Significantly different (p = 0.049) airborne IAV densities were detected among particle size fractions. Particle size was strongly correlated with IAV density (r2 = 0.95), with 91% of virus-laden particles detected in respirable size fractions (≤4 μm in diameter). The largest virus-laden particles (>4 μm, 9% of total particles) were detected only in the gymnasium, while the smallest (<1 μm; 5% of total particles) were detected only in the classroom. No significant difference in virus-laden particle size was observed among samples collected at different RH levels (p = 0.82) or temperatures (p = 0.44), nor during and after school hours (p = 0.44).

Theoretical exposure threshold calculations accounting for body mass, tidal volume, and breathing rate predict that exposure to an equivalent of 1.1 × 104–2.8 × 105 IAV RNA copies m−3 air for one minute is sufficient to induce infection in a student (Table 2). Based on the airborne IAV densities detected in the school, we estimated that students in the classroom (Day 80), gymnasium (Day 80), and corridor (Day 84 and 87) were at risk of infection following 6, 3 and 1 minute(s) of breathing, respectively (Table 1).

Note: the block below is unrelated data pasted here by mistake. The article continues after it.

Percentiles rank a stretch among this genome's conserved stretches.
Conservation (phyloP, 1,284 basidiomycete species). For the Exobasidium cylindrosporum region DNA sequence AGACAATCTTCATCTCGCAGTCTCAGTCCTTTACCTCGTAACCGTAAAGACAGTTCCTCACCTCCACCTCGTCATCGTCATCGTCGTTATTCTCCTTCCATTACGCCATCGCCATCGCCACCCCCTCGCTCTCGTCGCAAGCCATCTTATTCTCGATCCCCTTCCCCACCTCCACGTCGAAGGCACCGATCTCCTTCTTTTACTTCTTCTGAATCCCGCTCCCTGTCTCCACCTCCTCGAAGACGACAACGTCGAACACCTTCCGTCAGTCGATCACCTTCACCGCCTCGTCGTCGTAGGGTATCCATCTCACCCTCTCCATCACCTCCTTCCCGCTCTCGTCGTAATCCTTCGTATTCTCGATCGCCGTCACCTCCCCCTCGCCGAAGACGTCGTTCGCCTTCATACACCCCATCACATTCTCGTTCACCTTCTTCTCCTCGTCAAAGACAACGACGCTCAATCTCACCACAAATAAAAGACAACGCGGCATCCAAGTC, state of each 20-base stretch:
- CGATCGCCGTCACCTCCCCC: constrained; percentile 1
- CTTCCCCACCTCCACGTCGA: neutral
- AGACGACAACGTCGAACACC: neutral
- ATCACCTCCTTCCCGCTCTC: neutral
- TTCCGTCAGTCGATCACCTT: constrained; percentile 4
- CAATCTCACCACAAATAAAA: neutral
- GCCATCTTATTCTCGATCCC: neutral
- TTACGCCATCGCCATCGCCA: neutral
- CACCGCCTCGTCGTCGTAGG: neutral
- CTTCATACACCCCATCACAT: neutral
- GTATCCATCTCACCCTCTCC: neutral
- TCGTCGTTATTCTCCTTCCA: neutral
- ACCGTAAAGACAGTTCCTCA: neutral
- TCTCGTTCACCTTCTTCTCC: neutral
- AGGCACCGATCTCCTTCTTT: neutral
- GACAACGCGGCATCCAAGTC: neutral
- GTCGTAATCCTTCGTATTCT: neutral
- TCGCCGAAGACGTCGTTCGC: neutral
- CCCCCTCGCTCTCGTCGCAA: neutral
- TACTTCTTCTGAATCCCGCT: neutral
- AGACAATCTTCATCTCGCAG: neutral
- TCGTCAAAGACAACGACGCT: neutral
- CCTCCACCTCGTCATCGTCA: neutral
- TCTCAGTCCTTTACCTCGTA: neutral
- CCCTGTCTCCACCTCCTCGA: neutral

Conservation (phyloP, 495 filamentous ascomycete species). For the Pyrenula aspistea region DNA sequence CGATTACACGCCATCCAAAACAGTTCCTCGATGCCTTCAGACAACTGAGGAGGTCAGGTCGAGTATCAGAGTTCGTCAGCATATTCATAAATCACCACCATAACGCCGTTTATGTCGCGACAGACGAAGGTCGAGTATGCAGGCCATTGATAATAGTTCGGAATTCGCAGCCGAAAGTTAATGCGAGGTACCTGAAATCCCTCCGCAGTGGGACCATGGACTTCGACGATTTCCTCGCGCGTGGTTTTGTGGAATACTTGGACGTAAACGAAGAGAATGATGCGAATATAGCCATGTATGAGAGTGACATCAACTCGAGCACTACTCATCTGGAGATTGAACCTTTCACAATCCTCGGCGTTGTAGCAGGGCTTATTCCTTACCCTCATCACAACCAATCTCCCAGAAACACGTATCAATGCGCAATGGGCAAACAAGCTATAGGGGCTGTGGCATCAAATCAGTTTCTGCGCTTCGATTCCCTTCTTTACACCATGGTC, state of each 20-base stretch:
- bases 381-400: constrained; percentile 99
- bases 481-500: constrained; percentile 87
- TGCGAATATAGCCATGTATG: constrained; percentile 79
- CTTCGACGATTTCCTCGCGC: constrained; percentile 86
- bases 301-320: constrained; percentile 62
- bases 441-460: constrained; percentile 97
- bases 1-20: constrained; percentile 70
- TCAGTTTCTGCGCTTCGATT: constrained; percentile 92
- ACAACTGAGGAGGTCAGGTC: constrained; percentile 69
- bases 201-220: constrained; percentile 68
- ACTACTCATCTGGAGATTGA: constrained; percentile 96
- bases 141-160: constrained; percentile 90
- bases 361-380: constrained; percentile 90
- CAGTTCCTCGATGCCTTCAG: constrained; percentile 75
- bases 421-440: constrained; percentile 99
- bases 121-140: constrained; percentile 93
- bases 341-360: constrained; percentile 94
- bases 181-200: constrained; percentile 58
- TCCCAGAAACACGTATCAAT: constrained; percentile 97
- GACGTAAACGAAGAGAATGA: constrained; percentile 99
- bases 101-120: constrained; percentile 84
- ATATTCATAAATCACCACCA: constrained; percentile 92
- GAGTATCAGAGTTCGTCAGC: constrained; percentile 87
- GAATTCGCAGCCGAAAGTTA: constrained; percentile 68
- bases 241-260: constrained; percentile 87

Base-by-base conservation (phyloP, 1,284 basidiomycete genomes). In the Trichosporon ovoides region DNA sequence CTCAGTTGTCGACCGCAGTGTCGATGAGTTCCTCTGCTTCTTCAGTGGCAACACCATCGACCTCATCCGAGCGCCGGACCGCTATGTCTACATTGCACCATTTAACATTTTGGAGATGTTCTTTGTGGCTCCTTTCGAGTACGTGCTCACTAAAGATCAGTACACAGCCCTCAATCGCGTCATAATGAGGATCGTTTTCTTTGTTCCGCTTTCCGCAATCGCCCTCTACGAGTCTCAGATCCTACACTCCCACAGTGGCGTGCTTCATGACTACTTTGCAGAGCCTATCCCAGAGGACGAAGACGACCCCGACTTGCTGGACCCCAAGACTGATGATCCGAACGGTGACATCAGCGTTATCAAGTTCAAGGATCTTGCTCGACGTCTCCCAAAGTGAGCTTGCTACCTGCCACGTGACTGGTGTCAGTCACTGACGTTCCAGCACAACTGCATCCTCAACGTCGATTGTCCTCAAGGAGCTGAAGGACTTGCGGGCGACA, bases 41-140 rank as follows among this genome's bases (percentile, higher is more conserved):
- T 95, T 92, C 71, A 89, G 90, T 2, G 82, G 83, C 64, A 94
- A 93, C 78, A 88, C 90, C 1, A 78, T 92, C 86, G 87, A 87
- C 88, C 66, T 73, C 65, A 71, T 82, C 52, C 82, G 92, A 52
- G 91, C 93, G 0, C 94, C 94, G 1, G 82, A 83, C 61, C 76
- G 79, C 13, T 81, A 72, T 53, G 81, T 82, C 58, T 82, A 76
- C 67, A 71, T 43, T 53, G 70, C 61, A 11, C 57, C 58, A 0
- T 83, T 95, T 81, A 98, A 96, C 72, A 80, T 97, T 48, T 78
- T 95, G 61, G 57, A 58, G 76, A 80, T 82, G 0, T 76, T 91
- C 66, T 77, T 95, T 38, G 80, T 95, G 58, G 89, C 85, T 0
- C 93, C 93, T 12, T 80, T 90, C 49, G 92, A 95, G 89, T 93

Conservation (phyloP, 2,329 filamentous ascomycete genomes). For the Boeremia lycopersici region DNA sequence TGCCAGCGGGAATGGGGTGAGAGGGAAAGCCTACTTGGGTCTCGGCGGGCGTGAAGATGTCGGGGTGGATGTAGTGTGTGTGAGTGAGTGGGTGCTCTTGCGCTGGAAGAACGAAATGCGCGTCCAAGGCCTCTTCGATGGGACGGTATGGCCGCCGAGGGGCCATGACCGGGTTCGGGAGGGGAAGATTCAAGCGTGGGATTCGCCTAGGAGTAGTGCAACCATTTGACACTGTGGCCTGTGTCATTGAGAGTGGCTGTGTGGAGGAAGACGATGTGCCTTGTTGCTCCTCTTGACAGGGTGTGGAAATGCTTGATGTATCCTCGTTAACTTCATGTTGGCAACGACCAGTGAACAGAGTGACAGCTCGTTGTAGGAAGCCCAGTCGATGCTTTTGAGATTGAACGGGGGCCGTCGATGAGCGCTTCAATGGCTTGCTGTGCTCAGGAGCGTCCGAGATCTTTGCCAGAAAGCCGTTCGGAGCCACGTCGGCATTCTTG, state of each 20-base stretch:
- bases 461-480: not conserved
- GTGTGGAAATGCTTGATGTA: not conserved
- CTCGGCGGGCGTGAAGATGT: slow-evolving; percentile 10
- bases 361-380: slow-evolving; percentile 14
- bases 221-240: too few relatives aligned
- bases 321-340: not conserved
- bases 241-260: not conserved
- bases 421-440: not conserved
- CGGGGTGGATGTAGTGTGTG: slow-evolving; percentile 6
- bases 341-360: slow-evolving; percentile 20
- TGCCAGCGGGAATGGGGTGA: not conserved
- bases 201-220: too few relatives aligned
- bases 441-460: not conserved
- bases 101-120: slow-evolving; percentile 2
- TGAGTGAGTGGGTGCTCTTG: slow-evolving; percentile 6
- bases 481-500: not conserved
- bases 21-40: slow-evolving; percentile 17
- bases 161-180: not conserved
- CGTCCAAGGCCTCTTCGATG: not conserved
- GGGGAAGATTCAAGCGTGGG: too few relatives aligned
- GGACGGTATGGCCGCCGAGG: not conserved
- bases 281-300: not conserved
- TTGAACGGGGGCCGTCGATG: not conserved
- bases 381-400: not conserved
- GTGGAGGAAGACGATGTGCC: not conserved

Table 2 Airborne influenza A virus exposure times and densities needed to initiate infection.*

Discussion

Aerosolization is an important mechanism for spread of IAV25. Since children are significantly burdened by influenza and play a key role in transmission5,29,35,36, we established a protocol through which IAV densities could be monitored in a school setting. Viral densities were compared to theoretical IAV exposure thresholds, above which students are expected to become infected. Student illness and absenteeism caused by respiratory diseases is thought to occur, in part, because of prolonged time spent in school buildings, 50% of which experience impaired indoor air quality31. Therefore, understanding how the student environment influences disease transmission can not only help to better address student health, but also improve sanitation/cleaning practices and inform predictive efforts. To our knowledge, our work represents the first identification and quantification of airborne IAV in an elementary school, showing that schools can not only harbour airborne IAV densities similar to those found in clinical settings37,38, but also in infectious doses. Furthermore, the detection and quantification of airborne IAV in the school airshed warrants future investigations to determine the relationship between IAV densities and student illness.